If it didn't really happen, you'd assume it's fiction. It feels more like a novel or a movie, like some kind of tragicomedy from the Coen Brothers about a simple man who got in over his head and couldn't get ahead no matter what. That's how best to describe Benny Kauff's life and baseball career.
He was known as the "Ty Cobb of the Federal League" -- at least, that's how Kauff and the many eager sportswriters who enjoyed listening would tell it. Kauff was a phenomenally gifted ballplayer, with a mouth that moved even faster than he did on the basepaths. It was enough to eventually earn him the nickname "The Shrinking Violet" for the love he had of hearing himself speak.
Bad luck, the first: The Rookie
The center fielder made his debut with Class D Parkersburg in 1910, moving up to Bridgeport the next season at the age of 21. He hit .294 with four dingers and 14 triples. Maybe those numbers don't leap off the page, but this was the same year that Heinie Zimmerman led the Major Leagues with just 14 home runs, so, you know, different times. And sure, maybe those triples were part of the problem -- he often got into trouble for running too hard, trying to extend singles into doubles, doubles into triples.
The next season, bashing the ball to a .345 tune with a .500 slugging percentage in Hartford, he finally got his chance with the Yankees -- but just barely. He played in only five games and received 14 at-bats. But Kauff wanted to play more and he thought he should be playing a lot more.
"When I was sent to Bridgeport last year," Kauff said in Spring Training, "I told you fellows that I would be back in the big league [sic] within a year or two." He then called out the Yankees outfielders, telling them, "I am going to give you an awful tussle for a berth in the outfield."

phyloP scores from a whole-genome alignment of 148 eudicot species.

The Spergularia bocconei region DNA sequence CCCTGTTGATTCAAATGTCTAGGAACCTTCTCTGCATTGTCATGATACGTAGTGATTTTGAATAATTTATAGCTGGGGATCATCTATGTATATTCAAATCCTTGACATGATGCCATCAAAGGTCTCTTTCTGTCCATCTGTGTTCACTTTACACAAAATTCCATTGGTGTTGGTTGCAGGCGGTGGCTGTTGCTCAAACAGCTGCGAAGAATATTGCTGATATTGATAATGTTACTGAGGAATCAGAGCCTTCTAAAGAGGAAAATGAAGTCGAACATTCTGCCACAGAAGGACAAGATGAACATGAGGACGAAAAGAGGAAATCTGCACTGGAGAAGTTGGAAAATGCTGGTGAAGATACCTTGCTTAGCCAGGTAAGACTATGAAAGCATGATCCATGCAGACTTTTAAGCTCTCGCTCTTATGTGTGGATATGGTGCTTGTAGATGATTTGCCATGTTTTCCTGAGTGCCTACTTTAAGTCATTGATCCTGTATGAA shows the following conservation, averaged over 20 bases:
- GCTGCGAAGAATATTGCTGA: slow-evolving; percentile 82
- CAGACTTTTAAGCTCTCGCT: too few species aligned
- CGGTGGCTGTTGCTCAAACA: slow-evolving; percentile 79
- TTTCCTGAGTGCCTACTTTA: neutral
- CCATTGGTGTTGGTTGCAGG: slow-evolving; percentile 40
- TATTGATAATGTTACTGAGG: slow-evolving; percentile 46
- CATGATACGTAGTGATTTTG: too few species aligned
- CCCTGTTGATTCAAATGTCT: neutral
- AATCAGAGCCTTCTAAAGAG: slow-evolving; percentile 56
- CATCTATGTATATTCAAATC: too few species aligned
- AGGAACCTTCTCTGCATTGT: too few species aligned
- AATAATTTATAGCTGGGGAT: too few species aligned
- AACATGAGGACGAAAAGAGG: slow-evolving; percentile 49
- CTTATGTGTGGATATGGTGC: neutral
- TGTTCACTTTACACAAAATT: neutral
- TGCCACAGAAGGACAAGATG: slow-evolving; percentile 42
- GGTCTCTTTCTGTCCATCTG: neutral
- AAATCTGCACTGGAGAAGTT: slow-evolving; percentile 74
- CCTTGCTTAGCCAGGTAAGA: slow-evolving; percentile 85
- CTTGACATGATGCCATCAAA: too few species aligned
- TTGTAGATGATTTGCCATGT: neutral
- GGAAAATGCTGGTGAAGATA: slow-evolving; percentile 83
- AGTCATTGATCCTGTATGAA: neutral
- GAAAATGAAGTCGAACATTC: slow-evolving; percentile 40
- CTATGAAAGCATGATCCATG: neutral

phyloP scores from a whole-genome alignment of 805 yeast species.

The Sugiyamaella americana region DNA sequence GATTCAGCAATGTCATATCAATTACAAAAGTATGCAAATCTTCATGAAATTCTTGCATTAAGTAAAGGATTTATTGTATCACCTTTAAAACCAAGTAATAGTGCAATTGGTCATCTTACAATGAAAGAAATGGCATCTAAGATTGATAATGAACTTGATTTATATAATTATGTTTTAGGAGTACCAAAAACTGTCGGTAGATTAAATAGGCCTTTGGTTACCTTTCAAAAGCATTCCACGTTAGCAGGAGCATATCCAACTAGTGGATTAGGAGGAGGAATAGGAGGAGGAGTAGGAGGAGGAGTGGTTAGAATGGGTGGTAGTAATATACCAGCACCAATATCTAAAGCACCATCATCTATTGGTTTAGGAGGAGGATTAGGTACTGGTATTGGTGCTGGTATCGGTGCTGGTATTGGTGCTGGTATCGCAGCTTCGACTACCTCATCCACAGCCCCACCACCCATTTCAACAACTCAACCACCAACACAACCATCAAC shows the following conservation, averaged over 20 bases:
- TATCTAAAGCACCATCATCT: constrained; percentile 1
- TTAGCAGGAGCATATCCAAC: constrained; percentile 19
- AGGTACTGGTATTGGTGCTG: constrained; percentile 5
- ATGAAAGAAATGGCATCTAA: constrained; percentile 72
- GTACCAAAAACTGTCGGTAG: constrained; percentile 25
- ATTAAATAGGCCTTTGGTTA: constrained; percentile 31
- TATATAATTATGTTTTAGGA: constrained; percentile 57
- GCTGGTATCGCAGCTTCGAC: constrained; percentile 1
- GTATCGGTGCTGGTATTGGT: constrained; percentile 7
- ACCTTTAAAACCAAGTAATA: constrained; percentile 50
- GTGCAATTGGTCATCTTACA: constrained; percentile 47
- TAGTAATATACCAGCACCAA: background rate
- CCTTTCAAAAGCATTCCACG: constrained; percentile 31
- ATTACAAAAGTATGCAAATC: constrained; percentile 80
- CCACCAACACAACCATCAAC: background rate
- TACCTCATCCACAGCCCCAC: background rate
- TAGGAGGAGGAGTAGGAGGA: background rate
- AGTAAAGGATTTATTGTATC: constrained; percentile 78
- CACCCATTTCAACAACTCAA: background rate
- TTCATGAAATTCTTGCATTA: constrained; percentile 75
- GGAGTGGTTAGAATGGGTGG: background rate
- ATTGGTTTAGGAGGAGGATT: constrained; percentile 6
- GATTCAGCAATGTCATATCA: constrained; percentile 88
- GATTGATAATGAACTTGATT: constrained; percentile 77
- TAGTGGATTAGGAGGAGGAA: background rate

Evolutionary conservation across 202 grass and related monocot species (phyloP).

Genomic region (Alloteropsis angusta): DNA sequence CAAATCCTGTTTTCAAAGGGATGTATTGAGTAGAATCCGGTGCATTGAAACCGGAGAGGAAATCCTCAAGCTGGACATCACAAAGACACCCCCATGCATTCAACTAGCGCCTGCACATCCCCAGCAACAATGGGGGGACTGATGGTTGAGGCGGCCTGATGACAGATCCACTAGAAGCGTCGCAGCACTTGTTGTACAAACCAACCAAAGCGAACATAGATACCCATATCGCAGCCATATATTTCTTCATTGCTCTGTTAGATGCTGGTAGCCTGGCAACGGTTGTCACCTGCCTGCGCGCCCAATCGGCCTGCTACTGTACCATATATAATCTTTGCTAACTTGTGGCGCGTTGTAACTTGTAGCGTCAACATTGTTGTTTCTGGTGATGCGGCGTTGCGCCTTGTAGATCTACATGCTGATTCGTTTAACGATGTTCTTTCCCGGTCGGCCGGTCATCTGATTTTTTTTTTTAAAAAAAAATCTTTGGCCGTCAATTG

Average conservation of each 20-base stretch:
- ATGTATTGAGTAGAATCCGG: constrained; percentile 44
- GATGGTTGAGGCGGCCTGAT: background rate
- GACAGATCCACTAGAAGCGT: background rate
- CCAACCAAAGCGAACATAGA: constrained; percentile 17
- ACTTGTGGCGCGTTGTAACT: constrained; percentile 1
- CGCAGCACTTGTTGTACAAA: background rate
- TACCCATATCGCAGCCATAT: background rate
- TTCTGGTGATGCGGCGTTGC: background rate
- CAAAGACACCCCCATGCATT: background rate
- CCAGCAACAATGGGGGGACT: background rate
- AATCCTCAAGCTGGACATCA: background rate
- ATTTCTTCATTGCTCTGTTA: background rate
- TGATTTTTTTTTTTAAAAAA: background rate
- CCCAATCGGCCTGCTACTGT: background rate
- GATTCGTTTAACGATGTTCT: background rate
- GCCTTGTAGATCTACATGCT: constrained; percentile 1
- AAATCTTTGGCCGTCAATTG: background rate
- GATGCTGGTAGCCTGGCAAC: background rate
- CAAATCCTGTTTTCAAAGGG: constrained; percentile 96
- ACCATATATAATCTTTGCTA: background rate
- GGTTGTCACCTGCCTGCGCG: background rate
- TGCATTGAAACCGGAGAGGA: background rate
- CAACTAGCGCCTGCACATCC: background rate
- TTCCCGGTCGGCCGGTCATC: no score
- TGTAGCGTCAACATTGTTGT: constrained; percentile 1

After such a strong year and so little playing time, Kauff made a big decision the following season -- one of the first that would go the wrong way for him. With the birth of the upstart Federal League, he was offered double his previous salary to join the Indianapolis Hoosiers for the 1914 season. Who wouldn't do such a thing -- make more money and take on a better job? So, of course, Kauff joined up with the nascent Major League.
Bad luck, the second: The Federal Leaguer
For a time, it worked and Kauff was a sensation in the league. He hit .370, stole 75 bases, and fully lived up to the way he carried himself.
“Having seen him in civilian array, we are undecided whether Benny Kauff is a better show on or off,” newspaper reporter Damon Runyan wrote. “In his working apparel he is a companion piece to Tyrus Raymond Cobb and Tris Speaker, while in his street make-up he is a sort of Diamond Jim Brady reduced to a baseball salary size.”
When the Hoosiers moved the following year to Newark, Kauff was transferred to the Brooklyn Tip-Tops -- named after a bread manufacturer at the time -- to help pay off the Indianapolis owners' debts. Kauff thought that made him a free agent, and the New York Giants wanted his services. So, Kauff and his big mouth -- he made the superhuman claim that he would “bunt a home run into that right-field stand every day" -- signed a three-year contract.